Soaring 310 metres and with 72 storeys, everything about the Shard is dramatic.
The London Bridge skyscraper - the capital's newest landmark, with views stretching 70 kilometres and which is visible to drivers crawling around the M25 orbital motorway - bills itself as "Europe's first vertical city".
It is the highest building in western Europe and, together with the Place, a 17-storey "baby Shard" next door, it cost its Qatari backers £1.5 billion (HK$19 billion).
The skyscraper's observation deck can be hired out for corporate events at £30,000 an hour and tables at its three restaurants are reported to be in huge demand.
But despite the stunning design by the Italian architect Renzo Piano and glamorous marketing, almost a year after its opening the building remains practically a shell.
Ten apartments, designed to pull in some of the richest people on the planet with price tags of £30 million to £50 million, lie empty - still for sale just as the so-called ultra-prime London property market seems to be slowing.
The five-star Shangri-La hotel, scheduled to launch last summer, has yet to open, while the Shard's 25-floor office complex has just one tenant, on the 14th floor - Duff & Phelps, an insolvency practice that few outside the business world have heard of.
Over the coming days the tower will try to persuade the property industry it is finally more than just a nice view. Two new tenants are expected to be unveiled: the Qatari-based media group Al Jazeera and a US private hospital group, Hospital Corporation of America.
It will mean the Shard will be home to one of the largest private medical clinics in Britain, stretched over three floors with 100 consulting rooms, a diagnostics centre and a 24-hour surgery.
Three further tenants are expected to be unveiled soon, with another Qatari-owned business, South Hook Liquefied Natural Gas Company, among the names being gossiped about.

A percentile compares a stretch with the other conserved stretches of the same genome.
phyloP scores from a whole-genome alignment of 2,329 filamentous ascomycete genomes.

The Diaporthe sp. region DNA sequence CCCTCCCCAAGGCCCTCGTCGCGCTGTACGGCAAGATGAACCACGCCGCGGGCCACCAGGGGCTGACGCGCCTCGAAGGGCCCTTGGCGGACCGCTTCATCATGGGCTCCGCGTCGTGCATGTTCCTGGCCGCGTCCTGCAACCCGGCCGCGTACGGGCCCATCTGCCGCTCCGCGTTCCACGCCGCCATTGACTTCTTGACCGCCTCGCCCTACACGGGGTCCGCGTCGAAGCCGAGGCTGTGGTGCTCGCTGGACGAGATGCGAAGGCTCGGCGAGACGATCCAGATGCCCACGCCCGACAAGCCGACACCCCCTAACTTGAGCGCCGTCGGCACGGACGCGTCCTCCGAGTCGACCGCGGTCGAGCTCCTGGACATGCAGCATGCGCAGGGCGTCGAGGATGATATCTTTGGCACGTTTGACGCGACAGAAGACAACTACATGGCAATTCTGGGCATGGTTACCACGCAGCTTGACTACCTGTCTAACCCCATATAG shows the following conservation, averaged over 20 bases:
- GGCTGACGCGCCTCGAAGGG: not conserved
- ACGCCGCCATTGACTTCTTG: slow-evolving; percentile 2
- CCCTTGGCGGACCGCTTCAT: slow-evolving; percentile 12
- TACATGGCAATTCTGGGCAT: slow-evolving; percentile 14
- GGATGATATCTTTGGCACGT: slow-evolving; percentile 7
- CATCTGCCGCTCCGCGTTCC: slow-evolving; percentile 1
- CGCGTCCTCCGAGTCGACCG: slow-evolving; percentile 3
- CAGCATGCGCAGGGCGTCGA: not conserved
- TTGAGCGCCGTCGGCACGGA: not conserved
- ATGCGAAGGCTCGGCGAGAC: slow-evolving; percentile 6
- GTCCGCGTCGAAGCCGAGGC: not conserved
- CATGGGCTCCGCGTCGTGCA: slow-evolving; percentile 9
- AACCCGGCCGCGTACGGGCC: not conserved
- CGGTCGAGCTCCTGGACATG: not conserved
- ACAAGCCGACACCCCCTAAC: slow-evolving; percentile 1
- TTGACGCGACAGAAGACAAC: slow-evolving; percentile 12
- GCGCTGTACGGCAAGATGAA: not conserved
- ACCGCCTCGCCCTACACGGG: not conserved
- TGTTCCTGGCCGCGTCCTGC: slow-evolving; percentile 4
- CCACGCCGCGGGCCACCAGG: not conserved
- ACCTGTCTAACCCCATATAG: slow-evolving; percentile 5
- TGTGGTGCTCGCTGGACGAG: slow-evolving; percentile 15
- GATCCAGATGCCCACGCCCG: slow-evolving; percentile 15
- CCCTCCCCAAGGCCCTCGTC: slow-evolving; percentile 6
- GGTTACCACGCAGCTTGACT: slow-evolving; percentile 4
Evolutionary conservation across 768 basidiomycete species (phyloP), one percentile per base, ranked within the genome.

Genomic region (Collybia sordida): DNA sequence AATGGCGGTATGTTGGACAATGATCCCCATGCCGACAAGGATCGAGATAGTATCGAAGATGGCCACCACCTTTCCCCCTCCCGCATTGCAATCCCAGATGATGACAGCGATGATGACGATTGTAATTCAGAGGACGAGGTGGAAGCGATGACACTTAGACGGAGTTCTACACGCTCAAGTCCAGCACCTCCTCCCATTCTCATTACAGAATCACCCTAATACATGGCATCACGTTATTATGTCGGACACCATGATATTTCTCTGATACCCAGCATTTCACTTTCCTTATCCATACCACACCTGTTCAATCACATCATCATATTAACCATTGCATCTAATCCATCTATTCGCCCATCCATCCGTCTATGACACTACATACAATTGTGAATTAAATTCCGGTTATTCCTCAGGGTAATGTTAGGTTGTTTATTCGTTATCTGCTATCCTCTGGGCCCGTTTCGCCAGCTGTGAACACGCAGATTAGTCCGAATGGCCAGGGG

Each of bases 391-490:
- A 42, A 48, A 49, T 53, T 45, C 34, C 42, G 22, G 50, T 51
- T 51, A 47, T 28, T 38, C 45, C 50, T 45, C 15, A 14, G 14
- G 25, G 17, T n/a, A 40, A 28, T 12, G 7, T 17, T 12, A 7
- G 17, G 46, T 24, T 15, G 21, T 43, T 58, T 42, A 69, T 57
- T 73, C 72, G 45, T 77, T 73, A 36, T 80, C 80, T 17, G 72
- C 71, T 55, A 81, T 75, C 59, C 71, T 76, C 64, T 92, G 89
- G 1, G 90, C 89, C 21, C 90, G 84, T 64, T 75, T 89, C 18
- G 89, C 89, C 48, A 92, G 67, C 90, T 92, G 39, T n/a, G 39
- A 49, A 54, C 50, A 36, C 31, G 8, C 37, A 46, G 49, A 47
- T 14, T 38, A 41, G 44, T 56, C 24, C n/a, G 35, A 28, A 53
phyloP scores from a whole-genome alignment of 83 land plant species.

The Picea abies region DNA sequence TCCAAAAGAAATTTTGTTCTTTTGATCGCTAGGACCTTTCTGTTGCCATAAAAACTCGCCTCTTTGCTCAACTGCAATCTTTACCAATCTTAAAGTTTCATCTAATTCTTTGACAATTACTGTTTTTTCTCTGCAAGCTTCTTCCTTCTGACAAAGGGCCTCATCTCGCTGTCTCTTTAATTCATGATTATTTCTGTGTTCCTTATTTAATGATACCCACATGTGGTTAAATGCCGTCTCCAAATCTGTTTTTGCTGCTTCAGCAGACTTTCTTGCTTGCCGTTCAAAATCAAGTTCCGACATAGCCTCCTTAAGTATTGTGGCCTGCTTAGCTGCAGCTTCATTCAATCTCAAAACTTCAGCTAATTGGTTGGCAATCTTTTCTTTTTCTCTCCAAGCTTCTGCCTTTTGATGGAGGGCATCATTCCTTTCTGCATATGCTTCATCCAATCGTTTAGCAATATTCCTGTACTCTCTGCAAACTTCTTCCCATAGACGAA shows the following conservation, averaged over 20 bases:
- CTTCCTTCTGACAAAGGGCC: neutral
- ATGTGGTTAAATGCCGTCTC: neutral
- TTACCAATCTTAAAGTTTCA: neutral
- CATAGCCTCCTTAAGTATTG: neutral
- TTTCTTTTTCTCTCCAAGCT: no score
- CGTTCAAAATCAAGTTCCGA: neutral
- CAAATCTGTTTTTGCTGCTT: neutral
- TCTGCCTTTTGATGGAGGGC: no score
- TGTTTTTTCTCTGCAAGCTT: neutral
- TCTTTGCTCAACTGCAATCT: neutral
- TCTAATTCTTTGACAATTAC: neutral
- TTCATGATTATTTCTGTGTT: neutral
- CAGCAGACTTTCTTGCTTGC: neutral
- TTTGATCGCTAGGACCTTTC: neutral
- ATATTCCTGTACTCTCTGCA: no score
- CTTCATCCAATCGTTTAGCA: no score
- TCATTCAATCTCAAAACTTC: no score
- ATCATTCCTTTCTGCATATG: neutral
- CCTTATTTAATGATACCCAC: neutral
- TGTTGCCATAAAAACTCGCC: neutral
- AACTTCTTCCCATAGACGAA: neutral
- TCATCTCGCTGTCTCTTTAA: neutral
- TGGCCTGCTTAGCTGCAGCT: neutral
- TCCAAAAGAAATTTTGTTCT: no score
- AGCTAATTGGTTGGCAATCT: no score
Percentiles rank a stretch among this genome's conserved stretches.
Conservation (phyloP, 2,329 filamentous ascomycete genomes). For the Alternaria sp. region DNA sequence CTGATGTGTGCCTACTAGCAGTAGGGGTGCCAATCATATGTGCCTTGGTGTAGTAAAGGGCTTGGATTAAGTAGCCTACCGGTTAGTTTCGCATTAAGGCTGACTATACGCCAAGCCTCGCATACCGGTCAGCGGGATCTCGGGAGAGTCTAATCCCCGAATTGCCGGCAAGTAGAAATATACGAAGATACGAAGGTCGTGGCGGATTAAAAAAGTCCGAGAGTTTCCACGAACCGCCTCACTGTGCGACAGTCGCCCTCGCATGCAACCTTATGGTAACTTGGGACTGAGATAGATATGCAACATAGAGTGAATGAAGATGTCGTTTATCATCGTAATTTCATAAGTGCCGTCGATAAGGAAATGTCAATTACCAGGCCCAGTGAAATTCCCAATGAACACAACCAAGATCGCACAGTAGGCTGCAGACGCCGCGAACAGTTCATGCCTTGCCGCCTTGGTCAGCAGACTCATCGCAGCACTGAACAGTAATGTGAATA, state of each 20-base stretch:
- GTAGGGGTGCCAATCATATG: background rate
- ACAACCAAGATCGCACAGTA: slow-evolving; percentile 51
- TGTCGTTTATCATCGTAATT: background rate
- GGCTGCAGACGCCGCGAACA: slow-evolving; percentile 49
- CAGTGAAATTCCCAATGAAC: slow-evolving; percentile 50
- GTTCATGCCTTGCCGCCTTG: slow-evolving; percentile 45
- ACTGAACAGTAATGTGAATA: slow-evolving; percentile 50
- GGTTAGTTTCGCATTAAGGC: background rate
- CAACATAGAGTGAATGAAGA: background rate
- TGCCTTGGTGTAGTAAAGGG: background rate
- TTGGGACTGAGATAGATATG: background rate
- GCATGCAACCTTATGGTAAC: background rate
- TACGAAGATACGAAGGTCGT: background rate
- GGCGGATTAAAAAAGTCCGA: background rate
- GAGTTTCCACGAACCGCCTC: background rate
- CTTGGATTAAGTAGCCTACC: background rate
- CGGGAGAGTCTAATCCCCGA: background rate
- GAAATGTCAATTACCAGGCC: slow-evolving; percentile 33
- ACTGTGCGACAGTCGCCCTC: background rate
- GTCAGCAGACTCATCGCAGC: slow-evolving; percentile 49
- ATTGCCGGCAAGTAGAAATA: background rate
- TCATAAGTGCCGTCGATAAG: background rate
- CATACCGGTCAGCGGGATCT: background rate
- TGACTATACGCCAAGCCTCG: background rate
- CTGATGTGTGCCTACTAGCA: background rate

But even with all the support coming from Doha for one of the country's highest-profile investments, the office complex will only be a third full, which many believe was entirely predictable.
The Heron Tower, the 46-storey, 230-metre skyscraper in the City - London's nearby business district - opened in March 2011 with two tenants - the US law firm McDermott Will & Emery and Landmark, a serviced-office company.
Progress has been sluggish. Nearly three years since launch its owners are not confident enough to say exactly how much space is taken. They will only say the building is "more than two-thirds let".
The property group Cushman & Wakefield says 11 million sq ft of central London office space was snapped up last year, a big increase on the 2012 figure of 7.3 million sq ft.
The media and technology sector dominated activity, accounting for 36 per cent of all letting volumes last year.
But part of the challenge for the Shard is to convince businesses that London Bridge Quarter, the 2 million sq ft regeneration project on the South Bank, will be a desirable area in which to be based.
Many City figures remain sniffy about moving their businesses there, while property industry sources say the ultra-wealthy Qatari owners have been unwilling to drop their asking prices in order to attract tenants.
Transport for London, which runs the capital's trains and buses, originally committed itself to relocating to swanky new space in the Shard, but eventually pulled out, with the consent of the building's owners.
It is now in cheaper accommodation elsewhere in south London.
Still, there are suggestions the perception of working around London Bridge may be changing.
News UK, the publisher of The Times and The Sun, has signed up to move into the Place.
And, undeterred by the vast empty floors inside the skyscraper, another tower is now planned.
Piano has been commissioned to design a 27-storey residential building, complete with a roof garden, in the shadow of the Shard.